The first of September is Knowledge Day: “Bilim” in Kyrgyz. It’s the first day of school, and children gather for a ceremony and then a token class. All the children wear black and white, usually a white blouse and pleated black skirt for the girls and a white button down shirt and black trousers for the boys. The older girls wear something that I can only compare to a French maid’s uniform.
Most of the younger boys wear baseball caps or the Kyrgyz equivalent, which is a similar shape but felted. We made an emergency trip to the department store the afternoon before, and came home outfitted for four children for roughly $70. I gather that this is half again what it would cost in the bazaar. The department store, TSUM, is quite different than what I expected, given the title ‘department store.’ It’s a big three story building with a number of shops selling phones and electronics, souvenirs, dry goods, and clothing. The top floor has bikes, including a really nice one for around $150. My eleven year old has been begging me for it since.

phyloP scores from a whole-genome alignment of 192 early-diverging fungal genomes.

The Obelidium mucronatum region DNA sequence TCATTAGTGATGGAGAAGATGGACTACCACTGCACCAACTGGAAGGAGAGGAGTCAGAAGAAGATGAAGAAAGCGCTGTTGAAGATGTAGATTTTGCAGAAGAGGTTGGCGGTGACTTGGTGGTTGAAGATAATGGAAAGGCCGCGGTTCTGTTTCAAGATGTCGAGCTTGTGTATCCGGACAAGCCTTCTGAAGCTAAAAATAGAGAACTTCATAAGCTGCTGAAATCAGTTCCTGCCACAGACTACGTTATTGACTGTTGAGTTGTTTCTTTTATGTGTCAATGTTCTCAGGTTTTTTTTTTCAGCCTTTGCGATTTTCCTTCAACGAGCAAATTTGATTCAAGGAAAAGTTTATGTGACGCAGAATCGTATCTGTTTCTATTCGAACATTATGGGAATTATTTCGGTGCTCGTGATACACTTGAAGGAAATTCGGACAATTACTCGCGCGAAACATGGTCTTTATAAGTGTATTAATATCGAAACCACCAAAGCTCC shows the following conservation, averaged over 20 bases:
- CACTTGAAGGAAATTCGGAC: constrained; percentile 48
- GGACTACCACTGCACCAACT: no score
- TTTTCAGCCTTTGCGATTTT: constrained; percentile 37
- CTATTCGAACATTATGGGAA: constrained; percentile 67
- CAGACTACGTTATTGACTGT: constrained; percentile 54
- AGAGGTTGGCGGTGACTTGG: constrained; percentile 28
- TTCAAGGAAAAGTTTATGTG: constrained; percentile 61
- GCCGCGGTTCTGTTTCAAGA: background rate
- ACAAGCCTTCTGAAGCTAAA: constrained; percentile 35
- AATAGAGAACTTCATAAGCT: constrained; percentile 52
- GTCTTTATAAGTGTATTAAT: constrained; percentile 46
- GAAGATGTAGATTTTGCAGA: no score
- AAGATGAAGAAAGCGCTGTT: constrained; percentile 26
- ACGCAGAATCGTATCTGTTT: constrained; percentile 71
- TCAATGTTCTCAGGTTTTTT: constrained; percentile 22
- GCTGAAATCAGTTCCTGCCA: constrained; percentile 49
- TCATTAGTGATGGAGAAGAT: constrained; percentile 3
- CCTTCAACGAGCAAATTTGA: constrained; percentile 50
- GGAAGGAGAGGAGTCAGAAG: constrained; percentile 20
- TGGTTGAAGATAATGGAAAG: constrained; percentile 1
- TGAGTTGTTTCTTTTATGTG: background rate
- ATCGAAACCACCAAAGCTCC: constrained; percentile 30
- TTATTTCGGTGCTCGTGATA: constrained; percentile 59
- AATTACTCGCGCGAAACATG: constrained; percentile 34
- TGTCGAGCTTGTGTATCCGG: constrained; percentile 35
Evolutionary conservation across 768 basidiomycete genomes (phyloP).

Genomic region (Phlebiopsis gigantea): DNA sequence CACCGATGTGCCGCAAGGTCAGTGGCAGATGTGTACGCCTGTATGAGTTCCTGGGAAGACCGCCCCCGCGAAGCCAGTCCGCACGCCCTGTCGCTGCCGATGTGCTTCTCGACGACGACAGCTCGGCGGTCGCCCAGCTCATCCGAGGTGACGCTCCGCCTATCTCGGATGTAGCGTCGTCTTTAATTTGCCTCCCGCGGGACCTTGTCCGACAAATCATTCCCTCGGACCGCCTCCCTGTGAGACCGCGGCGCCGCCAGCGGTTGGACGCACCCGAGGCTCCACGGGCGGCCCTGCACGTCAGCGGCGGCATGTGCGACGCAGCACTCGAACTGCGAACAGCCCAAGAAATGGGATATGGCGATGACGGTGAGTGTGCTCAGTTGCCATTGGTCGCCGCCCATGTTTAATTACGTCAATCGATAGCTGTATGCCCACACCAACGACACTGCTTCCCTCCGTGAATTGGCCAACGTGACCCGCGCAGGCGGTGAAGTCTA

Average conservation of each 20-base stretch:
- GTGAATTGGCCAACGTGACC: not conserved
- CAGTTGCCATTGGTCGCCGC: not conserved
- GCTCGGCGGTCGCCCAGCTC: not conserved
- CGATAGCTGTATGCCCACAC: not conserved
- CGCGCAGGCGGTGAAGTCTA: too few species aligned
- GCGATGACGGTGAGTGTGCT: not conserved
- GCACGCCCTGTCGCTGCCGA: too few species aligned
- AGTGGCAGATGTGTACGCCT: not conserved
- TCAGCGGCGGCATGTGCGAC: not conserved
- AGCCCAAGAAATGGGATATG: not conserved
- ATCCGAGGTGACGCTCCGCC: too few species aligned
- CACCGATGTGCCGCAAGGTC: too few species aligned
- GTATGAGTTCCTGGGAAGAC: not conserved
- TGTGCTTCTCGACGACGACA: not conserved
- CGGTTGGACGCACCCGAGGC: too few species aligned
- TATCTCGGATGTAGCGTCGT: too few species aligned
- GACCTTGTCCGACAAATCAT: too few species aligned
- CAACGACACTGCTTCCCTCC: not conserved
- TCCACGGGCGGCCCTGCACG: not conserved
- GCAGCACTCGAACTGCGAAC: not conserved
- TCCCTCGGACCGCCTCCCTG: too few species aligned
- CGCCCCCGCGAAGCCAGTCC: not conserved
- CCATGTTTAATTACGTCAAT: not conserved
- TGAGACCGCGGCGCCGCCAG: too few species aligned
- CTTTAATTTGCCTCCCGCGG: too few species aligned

The ceremony started late (as with most things in Kyrgyzstan) and while we were waiting, the Kyrgyz kids got very interested in us and started crowding around asking questions. My kids showed them how to thumb wrestle, so we spent about a half hour doing that: There were probably forty kids thumb wrestling, and they kept coming up to us and wanting to do it with the real Americans. Since I’m having trouble with my photo upload, I’m afraid you’ll have to imagine that. But many brought flowers, as in the photo below.
The Bilim Ceremony was long, with all the kids standing in the sun, and the principal making a speech exhorting the students to work hard and succeed in life. It reminded me of more than a few graduations I’ve been to. One girl with a great big poufy hair bow filmed it with her iPad. It ended with a couple of the older students lip synching songs that sounded like Russian pop but were apparently odes to mothers. Then one of the older boys led a tiny girl around, holding a big bell, followed by an older girl and a tiny boy. Rahat, our interpreter, said that symbolized the First Bell. The kids all disappeared into the school, including my 9 year old daughter, who had gone to stand with her class. It was a little alarming trying to find her between three floors, two staircases, and dozens of classrooms, but we did.